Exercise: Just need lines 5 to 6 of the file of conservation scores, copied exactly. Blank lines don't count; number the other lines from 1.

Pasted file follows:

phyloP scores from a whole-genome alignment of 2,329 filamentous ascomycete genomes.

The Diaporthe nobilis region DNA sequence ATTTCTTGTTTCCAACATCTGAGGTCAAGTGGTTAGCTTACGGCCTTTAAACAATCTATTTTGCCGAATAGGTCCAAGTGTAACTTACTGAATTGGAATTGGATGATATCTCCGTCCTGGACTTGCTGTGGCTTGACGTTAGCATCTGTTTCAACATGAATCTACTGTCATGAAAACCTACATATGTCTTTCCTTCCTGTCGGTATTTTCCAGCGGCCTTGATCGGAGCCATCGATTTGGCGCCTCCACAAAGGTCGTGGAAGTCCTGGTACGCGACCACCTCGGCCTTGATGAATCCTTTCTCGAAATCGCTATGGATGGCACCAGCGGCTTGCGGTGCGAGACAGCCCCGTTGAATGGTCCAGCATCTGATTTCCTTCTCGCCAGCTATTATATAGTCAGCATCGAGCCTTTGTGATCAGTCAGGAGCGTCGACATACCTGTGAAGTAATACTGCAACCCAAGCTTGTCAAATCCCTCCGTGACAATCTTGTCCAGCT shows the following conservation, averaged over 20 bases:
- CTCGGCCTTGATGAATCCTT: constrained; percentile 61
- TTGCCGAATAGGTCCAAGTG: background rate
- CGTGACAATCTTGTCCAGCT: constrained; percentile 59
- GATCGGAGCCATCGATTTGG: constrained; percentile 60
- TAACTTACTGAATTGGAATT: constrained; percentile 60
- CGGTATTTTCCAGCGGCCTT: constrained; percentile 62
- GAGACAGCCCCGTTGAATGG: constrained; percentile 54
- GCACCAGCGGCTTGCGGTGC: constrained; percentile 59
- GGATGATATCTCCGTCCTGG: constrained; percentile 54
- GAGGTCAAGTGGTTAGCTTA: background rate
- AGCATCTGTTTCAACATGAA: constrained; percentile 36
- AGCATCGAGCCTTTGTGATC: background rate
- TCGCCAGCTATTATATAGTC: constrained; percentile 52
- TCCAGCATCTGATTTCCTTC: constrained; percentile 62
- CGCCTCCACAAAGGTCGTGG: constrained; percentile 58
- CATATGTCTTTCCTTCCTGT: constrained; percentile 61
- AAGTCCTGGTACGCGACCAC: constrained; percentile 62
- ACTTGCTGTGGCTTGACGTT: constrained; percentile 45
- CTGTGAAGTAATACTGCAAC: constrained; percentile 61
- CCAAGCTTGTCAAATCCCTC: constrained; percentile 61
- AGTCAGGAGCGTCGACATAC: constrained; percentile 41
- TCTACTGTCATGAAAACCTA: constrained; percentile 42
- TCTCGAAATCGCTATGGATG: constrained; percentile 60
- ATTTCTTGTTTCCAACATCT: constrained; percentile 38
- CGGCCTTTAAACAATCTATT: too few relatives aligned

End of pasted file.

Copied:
- CGTGACAATCTTGTCCAGCT: constrained; percentile 59
- GATCGGAGCCATCGATTTGG: constrained; percentile 60